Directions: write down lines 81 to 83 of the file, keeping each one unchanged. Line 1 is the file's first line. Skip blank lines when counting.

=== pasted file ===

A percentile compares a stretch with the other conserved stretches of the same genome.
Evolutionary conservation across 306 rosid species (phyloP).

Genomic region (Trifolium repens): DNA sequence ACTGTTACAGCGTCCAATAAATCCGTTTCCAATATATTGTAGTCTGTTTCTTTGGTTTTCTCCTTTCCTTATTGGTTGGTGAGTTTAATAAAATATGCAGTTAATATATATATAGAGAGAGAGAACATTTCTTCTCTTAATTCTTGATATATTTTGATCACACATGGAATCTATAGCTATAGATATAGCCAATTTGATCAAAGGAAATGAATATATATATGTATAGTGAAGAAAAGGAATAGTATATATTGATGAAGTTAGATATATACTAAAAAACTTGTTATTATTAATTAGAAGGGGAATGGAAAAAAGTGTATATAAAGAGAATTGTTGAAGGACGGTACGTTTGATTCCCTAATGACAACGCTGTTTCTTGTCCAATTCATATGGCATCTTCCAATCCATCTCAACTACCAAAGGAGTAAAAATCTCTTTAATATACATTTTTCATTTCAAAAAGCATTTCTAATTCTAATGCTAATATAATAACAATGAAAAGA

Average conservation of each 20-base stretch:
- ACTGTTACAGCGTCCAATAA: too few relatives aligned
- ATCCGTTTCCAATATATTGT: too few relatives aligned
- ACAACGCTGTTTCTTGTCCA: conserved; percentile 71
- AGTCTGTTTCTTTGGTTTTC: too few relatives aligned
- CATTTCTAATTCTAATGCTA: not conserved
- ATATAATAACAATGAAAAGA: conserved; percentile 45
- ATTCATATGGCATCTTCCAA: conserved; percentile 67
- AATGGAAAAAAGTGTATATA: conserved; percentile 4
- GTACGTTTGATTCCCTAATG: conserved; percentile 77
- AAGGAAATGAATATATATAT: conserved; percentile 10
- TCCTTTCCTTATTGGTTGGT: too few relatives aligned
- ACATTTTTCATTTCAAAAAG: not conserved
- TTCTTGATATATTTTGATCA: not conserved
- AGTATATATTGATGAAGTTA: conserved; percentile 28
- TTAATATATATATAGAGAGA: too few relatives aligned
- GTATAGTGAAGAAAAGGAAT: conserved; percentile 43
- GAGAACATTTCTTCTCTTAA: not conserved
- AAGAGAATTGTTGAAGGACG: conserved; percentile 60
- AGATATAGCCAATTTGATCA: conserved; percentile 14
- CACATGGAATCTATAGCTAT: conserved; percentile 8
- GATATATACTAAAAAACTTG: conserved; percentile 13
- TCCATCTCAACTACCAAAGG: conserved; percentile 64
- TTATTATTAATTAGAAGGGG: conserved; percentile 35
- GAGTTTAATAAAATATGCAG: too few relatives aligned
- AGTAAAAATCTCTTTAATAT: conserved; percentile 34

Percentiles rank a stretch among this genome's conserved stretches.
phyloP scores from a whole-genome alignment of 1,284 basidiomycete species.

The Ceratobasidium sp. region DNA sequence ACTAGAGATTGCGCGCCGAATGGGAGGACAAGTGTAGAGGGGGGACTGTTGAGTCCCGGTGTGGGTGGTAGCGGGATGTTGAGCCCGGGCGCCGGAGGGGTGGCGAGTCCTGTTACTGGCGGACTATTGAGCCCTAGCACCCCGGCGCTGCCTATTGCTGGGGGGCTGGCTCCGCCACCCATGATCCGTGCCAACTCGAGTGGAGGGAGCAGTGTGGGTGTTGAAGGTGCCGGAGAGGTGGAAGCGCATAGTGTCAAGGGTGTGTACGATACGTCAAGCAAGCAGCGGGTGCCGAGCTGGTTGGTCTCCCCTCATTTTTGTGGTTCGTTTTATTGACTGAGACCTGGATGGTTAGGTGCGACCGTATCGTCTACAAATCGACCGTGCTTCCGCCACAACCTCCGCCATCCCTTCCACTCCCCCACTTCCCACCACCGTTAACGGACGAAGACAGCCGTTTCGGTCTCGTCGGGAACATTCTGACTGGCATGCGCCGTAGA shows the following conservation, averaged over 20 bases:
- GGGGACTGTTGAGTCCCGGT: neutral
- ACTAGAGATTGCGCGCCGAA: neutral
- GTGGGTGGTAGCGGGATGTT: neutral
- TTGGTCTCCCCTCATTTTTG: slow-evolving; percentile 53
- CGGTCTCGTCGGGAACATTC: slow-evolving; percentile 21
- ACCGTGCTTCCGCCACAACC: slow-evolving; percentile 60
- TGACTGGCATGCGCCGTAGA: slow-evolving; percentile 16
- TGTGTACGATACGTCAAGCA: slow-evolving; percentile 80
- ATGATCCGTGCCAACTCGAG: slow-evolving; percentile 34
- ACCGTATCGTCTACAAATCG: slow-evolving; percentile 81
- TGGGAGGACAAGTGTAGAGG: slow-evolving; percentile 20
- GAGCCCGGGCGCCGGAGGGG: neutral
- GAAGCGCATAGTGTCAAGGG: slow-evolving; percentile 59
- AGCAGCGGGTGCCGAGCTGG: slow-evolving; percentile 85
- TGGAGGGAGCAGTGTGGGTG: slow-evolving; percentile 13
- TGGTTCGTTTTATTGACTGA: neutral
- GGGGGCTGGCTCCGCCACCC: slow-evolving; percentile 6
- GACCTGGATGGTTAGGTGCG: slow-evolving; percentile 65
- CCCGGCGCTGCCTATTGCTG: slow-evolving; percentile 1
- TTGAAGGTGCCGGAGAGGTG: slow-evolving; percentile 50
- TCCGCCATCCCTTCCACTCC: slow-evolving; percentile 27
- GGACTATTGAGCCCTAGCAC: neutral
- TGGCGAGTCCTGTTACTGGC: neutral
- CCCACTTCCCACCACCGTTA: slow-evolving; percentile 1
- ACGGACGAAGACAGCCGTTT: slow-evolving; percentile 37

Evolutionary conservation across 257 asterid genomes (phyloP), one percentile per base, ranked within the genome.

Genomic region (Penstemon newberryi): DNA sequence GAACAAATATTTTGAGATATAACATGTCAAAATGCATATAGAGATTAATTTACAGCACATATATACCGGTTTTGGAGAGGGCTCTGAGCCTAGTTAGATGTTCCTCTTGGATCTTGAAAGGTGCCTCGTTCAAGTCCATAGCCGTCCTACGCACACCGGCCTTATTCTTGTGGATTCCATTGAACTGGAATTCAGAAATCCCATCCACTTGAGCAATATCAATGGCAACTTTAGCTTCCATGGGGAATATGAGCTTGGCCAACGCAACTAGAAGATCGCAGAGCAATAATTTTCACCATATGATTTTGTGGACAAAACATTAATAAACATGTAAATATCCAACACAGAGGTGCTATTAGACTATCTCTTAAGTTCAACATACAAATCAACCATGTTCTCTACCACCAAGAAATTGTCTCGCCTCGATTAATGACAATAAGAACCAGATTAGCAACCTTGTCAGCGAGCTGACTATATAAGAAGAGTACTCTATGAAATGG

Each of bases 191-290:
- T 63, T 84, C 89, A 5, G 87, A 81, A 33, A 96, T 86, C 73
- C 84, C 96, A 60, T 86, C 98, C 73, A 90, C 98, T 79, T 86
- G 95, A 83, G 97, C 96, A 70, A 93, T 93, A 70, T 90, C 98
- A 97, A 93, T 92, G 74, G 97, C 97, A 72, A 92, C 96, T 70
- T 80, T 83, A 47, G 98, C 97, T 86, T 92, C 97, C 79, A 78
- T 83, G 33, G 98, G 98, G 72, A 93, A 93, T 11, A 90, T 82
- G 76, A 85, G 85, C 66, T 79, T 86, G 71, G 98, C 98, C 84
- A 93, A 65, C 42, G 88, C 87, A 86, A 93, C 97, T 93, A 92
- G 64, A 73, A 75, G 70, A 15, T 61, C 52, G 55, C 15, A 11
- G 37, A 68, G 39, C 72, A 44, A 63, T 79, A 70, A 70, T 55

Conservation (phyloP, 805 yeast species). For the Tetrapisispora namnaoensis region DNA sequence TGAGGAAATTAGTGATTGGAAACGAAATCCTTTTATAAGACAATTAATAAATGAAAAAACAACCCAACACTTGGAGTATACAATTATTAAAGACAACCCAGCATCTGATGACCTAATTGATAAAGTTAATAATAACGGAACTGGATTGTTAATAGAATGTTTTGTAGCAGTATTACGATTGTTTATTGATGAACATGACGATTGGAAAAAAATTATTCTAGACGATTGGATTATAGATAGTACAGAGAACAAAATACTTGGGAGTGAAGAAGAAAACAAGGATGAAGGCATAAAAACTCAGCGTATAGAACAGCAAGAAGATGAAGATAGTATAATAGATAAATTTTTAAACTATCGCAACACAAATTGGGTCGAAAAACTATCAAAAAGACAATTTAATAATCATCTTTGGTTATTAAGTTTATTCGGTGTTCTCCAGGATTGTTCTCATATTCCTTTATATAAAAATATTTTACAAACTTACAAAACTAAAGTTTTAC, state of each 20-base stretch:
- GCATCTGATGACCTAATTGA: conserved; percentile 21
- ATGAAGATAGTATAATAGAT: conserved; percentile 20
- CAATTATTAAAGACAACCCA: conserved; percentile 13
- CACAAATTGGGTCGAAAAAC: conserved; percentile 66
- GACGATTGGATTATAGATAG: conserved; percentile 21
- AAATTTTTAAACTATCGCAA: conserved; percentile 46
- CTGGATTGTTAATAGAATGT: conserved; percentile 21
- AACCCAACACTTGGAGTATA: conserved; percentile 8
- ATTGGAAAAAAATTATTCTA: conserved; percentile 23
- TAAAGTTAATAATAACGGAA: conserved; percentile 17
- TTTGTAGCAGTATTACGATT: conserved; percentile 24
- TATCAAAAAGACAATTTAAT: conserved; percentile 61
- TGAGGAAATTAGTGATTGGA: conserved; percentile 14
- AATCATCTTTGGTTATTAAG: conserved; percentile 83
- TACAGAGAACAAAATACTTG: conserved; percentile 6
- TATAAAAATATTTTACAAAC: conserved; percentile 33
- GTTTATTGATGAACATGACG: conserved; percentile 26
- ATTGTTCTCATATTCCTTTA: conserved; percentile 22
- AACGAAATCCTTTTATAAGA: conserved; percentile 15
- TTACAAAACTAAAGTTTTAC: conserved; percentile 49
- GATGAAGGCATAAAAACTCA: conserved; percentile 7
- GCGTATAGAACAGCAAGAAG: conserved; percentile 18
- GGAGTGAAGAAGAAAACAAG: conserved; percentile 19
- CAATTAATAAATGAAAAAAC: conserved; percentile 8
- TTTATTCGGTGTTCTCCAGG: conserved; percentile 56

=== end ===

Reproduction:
- TAAAGTTAATAATAACGGAA: conserved; percentile 17
- TTTGTAGCAGTATTACGATT: conserved; percentile 24
- TATCAAAAAGACAATTTAAT: conserved; percentile 61